New York online poker enthusiasts are hoping the sixth time is a charm to get legalization over the hump in the Empire State.
New York state senator Joseph Addabbo (D-15) introduced Senate Bill 18 last week, marking the sixth time in the last six years that the state legislature has attempted to regulate online poker.
If passed, SB-18 would charge the New York State Gaming Commission with developing a regulatory framework wherein up to 11 licensed operators could legally offer online poker services:
“The commission shall, within one-hundred-eighty days of the date this article becomes law, promulgate regulations to implement interactive gaming in this state and shall authorize up to eleven licenses to operate interactive gaming involving authorized participants, subject to provisions of this article and other applicable provisions of law.”
Under the bill’s proposed terms, those 11 prospective operators would be limited to New York’s collection of more than two dozen commercial and tribal casino operators.
SB-18 also calls for a flat licensing fee of $10 million per operator, along with a 15 percent tax rate on gross gaming revenue.
As for players, New York online poker eligibility would be limited to adults over the age of 21 who are physically located within state borders.
But while neighboring New Jersey has successfully spread online poker since 2013, and states like Nevada and Delaware have done the same, New Yorkers shouldn’t get their hopes up quite yet.
Addabbo is picking up the New York online poker torch from his former colleague state senator John Bonacic (R-42), a veteran lawmaker who retired when the 2018 legislative session came to a close.
Bonacic previously served as the powerful chairman of the Senate Racing, Gaming and Wagering Committee, of which Addabbo is a member.
Bonacic was successful in shepherding his previous bills to overwhelming passage in the Senate, securing a 53-5 vote in favor in 2016 and a 54-8 vote the following year. In 2018, Bonacic’s final attempt to legalize online poker resulted in inclusion within the state budget.
Despite those achievements, however, Bonacic’s counterparts in the state Assembly never warmed to online poker, failing to even hold a floor vote on the matter.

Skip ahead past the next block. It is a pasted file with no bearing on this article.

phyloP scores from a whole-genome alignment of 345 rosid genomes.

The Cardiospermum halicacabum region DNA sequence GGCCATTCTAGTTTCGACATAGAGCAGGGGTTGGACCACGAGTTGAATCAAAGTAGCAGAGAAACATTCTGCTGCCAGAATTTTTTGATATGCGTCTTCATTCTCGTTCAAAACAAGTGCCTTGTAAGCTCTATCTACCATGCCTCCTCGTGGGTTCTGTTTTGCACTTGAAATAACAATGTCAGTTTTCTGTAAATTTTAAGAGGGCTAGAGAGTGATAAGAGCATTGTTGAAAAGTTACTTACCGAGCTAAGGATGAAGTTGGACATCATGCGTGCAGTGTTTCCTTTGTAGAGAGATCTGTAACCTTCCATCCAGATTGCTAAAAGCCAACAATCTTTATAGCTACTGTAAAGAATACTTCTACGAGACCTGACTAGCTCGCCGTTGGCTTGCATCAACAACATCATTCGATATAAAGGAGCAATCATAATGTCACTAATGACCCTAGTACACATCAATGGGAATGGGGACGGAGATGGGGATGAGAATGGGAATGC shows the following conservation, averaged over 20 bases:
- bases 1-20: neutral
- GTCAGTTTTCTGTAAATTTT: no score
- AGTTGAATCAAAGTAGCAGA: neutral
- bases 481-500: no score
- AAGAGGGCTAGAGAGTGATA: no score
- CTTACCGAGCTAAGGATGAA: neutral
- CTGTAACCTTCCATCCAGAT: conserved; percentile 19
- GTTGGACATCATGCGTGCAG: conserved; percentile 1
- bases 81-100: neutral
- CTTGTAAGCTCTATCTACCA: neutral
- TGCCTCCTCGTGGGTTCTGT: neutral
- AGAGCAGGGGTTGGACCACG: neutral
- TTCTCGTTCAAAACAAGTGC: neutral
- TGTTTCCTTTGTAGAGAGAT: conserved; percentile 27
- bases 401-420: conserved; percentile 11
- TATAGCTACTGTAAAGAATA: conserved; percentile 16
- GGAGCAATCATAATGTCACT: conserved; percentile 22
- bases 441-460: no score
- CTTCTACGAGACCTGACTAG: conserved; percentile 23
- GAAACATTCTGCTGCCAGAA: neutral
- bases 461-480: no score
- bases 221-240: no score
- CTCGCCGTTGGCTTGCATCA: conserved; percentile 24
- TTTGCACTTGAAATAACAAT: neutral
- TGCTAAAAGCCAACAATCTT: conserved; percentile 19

Assemblyman J. Gary Pretlow (D-89) – who serves as chairman of the New York Assembly’s Committee on Racing and Wagering – did pen a letter to fellow legislators last year calling for a floor vote, but his request went unheeded.
In December of last year, Pretlow appeared to perform an about face on the issue, telling Online Poker Report that his iGaming focus has now shifted to sports betting regulation:
“I would give up online poker for sports betting.
If I had to make a choice, I would choose this over online poker just because the revenue stream is so much better doing this than online poker.”
Buried within the dense legislative text of SB-18 are two provisions which likely target global industry leader PokerStars as unsuitable for licensure.
State gaming regulators are tasked with considering the suitability of potential operators, with two provisions standing out as specifically applicable to PokerStars:
“(Applicants which) knowingly and willfully accepted or made available wagers on interactive gaming (including poker) from persons located in the United States after December thirty-first, two thousand six.
“(Applicants which) knowingly facilitated or otherwise provided services with respect to interactive gaming (including poker) involving persons located in the United States.”
Congress authorized the Unlawful Internet Gambling Enforcement Act (UIGEA) in October of 2006, effectively banning companies from offering online poker.
While rival operators like PartyPoker chose to abide by the law and withdraw from the U.S. market, PokerStars elected to continue serving American players. This decision resulted in the Department of Justice (DOJ) issuing indictments and shuttering PokerStars’ U.S. platform in April of 2011 on the industry’s “Black Friday.”
So-called “bad actor” provisions like those included in SB-18 are designed to punish PokerStars for its actions, by disallowing the site from returning to markets where its post-2006 presence is said to have offered an undue competitive advantage over companies which complied with the UIGEA.